Village folk unsure of future

Surrounded by skyscrapers: Old wooden and zinc houses in Kampung Baru stand in stark contrast against the rapid development taking place around the Malay village.— FARID WAHAB/The Star

KAMPUNG Baru in the heart of Kuala Lumpur is the last bastion against the onslaught of infrastructural modernisation that is sweeping through the capital city.

Spanning 124.37ha, the traditional Malay village enclave, surrounded by the major tourist areas of Jalan Ampang, Jalan Sultan Ismail and Jalan Raja Laut seems to be frozen in time.

Years of standing in the sidelines of development has resulted in the area suffering from rubbish pollution, traffic strain, clogged drains and influx of foreigners.

Attempts to take over the land for redevelopment were rebuffed, the latest being a plan by the Federal Territories Ministry to buy lots at RM850 per sq ft.

On Sept 22, The Star reported that the ministry was offering landowners four options as compensation — cash, house at the new project (at the site), a combination of cash and house, or become a shareholder of the new project.

Its minister Khalid Abdul Samad, in an interview with Bernama, said the Kampung Baru Development Corporation (PKB) received 800 feedback forms from residents.

He said about 90% of them agreed with the offer price.

Khalid added that the rate offered by the government was based on the valuation determined by the Valuation and Property Services Department.

“Kampung Baru is open to anyone. Anyone can make an offer, not only the ministry or government. Anyone who feels the land price of RM2,000 per sq ft is affordable and can buy, nobody will stop it,” he said in the interview.

However, StarMetro, when speaking to Kampung Baru residents found a number of them to be divided over the plan.

They raised concerns of land ownership and that many family members would have to share the profits or agree to sell.

Retiree Zulkifli Zaid Yazid, 56, said his seven siblings and he shared ownership of their family land.

The matter could not be resolved as some of them were keen to sell while others preferred remaining on their land.

“If we cannot get everyone onboard, we will not be able to sell it off.

“Some of us are also worried that if the land is sold, the Malays will be displaced from the city.

“Even now, some areas in Kampung Baru are occupied by foreigners. Some of the landowners have built premises and rented them out to foreigners to do business,” he said.

Zulkifli, however, believed that the government would eventually succeed in buying the plots of land.

“They have the power and money. If they are persistent enough, the landowners will eventually relent and sell off their land,” he said.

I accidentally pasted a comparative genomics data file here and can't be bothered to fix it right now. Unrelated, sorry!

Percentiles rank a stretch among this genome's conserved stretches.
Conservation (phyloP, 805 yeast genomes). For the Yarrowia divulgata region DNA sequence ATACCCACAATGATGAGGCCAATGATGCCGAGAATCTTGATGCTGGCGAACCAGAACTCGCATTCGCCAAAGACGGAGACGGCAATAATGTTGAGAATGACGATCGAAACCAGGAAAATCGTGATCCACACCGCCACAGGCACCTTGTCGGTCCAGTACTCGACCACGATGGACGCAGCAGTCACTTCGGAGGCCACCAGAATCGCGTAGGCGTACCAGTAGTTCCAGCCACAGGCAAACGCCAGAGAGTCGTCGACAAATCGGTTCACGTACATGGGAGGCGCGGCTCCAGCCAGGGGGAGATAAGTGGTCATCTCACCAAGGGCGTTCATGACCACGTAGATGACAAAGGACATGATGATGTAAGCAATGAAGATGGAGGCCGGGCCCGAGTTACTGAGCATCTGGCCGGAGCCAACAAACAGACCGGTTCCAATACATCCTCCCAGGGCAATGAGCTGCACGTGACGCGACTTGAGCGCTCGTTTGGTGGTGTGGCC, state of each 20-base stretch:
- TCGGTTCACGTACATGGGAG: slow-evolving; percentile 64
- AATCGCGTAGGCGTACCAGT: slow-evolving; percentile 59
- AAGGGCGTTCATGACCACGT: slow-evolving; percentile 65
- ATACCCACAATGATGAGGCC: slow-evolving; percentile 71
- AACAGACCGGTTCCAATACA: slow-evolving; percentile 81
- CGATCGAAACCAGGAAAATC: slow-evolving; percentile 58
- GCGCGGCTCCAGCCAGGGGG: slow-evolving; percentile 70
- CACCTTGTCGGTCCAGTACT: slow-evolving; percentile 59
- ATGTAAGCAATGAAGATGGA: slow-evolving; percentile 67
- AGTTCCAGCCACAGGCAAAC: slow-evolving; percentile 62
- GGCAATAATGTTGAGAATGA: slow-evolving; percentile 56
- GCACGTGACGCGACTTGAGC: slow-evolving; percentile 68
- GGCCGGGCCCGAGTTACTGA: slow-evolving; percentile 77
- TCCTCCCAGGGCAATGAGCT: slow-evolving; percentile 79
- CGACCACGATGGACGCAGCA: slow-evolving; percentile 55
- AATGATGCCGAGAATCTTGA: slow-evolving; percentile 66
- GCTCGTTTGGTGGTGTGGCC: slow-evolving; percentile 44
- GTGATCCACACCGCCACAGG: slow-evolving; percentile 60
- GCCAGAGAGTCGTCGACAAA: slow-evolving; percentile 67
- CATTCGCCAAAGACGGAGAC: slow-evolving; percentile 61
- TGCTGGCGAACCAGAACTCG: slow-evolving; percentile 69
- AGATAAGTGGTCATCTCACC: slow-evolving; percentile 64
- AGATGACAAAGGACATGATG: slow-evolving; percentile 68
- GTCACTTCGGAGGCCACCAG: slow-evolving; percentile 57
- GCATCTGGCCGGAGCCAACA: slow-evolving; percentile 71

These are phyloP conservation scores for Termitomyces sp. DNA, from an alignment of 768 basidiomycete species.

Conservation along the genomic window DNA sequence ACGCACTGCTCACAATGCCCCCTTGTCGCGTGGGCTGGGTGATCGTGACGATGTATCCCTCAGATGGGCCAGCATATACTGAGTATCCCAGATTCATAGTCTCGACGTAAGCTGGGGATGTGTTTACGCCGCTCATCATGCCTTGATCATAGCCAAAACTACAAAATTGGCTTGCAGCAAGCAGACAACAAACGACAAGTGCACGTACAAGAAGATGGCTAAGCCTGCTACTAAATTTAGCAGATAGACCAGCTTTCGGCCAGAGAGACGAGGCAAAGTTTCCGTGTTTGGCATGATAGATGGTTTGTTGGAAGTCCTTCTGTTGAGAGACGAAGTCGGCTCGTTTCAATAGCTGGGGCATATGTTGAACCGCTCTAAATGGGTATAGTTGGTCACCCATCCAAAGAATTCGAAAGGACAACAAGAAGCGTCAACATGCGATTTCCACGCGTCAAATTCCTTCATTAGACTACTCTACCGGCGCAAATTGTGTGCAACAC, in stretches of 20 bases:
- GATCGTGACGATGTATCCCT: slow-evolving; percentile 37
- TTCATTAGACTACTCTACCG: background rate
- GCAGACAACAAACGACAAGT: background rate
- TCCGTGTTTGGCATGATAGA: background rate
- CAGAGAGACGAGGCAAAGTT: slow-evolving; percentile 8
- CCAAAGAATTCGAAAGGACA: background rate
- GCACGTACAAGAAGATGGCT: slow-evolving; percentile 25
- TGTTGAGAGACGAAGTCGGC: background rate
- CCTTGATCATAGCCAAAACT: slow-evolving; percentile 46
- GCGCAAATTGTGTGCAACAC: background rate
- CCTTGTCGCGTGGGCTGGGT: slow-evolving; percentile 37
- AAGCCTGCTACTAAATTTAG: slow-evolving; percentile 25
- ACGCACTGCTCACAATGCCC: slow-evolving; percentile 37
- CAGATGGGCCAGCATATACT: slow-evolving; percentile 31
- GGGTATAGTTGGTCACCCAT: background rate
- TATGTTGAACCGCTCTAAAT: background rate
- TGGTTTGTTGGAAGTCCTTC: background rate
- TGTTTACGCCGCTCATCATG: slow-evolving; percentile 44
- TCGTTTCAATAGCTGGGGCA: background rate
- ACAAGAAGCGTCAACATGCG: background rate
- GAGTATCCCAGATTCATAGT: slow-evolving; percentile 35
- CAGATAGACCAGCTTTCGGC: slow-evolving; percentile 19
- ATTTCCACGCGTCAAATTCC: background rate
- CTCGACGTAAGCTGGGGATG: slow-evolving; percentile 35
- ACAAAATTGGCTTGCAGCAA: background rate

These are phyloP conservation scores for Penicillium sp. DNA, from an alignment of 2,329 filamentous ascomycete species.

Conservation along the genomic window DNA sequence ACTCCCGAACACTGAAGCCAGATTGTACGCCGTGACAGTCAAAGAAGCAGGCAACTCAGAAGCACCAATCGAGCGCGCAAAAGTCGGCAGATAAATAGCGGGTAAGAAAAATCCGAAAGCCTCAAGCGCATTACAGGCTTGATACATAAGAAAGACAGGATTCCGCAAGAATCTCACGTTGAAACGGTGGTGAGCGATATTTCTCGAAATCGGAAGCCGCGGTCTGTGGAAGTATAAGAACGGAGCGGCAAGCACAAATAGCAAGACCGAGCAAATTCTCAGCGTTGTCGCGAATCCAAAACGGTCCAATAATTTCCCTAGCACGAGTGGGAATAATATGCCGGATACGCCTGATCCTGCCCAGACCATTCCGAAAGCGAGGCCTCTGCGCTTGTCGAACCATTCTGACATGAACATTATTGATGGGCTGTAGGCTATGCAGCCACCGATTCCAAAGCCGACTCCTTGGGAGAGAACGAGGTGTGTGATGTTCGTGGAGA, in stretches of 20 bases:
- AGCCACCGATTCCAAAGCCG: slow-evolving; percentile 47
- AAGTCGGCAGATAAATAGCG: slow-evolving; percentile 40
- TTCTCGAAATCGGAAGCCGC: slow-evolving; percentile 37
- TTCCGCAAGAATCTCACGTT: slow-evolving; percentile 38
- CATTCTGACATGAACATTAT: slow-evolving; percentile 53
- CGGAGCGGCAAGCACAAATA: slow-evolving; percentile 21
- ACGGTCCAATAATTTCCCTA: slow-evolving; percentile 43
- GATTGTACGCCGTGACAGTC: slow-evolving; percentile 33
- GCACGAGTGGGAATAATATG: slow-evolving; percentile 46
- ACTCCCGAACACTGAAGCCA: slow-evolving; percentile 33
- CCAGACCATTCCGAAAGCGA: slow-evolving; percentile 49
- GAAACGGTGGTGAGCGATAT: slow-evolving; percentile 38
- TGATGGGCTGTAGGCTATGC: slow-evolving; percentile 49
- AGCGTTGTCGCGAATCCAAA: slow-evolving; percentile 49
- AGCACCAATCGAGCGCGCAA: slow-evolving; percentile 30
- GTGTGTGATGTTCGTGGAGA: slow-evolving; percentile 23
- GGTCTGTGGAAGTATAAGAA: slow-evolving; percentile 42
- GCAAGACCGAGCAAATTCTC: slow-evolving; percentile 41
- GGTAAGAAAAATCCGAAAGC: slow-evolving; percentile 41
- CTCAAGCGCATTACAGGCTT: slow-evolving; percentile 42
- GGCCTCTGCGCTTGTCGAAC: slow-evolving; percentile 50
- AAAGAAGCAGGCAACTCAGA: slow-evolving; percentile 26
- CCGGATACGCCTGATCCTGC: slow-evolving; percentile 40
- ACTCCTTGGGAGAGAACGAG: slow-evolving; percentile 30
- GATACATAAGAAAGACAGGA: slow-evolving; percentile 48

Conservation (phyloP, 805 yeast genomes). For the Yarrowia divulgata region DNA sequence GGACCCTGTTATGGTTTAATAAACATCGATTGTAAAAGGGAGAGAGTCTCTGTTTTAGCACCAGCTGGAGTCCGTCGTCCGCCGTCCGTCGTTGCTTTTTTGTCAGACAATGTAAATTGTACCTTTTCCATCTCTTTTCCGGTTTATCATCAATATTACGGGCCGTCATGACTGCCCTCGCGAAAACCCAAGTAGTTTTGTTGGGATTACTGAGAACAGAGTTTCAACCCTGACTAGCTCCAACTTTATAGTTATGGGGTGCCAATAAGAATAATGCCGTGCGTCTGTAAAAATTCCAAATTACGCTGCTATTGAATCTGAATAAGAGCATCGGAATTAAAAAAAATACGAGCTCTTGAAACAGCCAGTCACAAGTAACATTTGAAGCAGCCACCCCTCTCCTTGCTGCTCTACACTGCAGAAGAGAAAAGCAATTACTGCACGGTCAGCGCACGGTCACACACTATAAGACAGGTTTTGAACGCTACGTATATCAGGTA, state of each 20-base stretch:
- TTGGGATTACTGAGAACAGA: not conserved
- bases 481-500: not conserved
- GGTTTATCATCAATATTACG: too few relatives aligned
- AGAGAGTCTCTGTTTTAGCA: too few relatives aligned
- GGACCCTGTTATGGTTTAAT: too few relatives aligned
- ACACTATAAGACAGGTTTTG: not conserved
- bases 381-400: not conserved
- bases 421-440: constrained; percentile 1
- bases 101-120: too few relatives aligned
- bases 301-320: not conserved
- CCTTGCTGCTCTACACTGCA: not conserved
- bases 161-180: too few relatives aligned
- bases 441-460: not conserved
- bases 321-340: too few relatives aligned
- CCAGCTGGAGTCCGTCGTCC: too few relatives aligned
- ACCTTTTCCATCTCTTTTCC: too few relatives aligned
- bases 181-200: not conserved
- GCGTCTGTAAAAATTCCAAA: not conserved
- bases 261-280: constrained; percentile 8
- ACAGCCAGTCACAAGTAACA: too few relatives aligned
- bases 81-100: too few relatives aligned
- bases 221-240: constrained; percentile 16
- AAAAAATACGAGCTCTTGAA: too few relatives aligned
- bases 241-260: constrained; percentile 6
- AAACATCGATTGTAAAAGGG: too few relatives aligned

Badrul Hisham Mohd, 43, whose family owned land in Jalan Hamzah, said although the price offered by the government was relatively high, the money received would be a small sum after the amount was divided among family members.

“Our family land measures about 4,000sq ft which means we will receive about RM3.4mil in total.

“After dividing the amount among us, we will get very little. I doubt that we can even afford low-cost housing.

“We are holding out of the negotiation with hopes that the government will give way and raise the price,” added Badrul.

He, however, saw the redevelopment plan as a positive move.

“I have lived here for decades and I have seen little development here.

“Social ills such as drug addiction has become a problem,” Badrul said.

Parking attendant Muhd Ahmad Asyraf said his family was unable to come to an agreement about the land sale.

“My mother agreed to sell but my uncle was reluctant. My grandfather, who is still alive, is still undecided,” he said.

Meanwhile, cempedak goreng seller Ramlan Latif, 56, welcomed the redevelopment plan and had no qualms about the price.

“The price offered is much higher compared to that offered about eight years ago — which was only RM300 per sq ft.

“Some of us are already old and we just want to cash in on the land value and see this area being developed.

“We only hope the government will pay us a lump sum amount, but a higher price will be good,” he said, adding that a majority of residents would opt for cash.

A check by StarMetro in the area showed that many of the houses were still wooden, while some were arranged very closely together, posing a fire risk.

Illegal roadside stalls were also abundant, while double-parking was a common occurrence.

Khalid earlier said the redevelopment plan, if it went ahead, would see 45,000 units of affordable houses being built at the site, which would cover 70% of the development area.

Another 30% would be allocated for commercial purposes.

Grocer Shah Izham Mohd said he was worried that his income would be disrupted if the area was acquired for development.

“This grocery shop is my livelihood. If the area is acquired for redevelopment, I will have to find another place to do business and that is not easy,” he said.

Iradah Said, 57, a permanent resident (PR) from Indonesia who is renting a unit in the area, said the landowner was adamant to keep the land.

“Many foreigners are renting a unit and the rent we pay is the landowners’ main source of income.

“If they sell the land, landowners will no longer be able to collect rent and that will kill their source of income,” said Iradah who has lived in Kampung Baru for 11 years.

“If the government acquires all the land here, I will return to Indonesia,” she said.

Iradah said her rent was RM200 a month.

Another PR, Abdul Majid Amin, 62, from Acheh, Indonesia who operates a grocery shop, said his landlord advised him to start looking for a new place as he would be selling off his property.

“I am now looking for a new place to run my business.”
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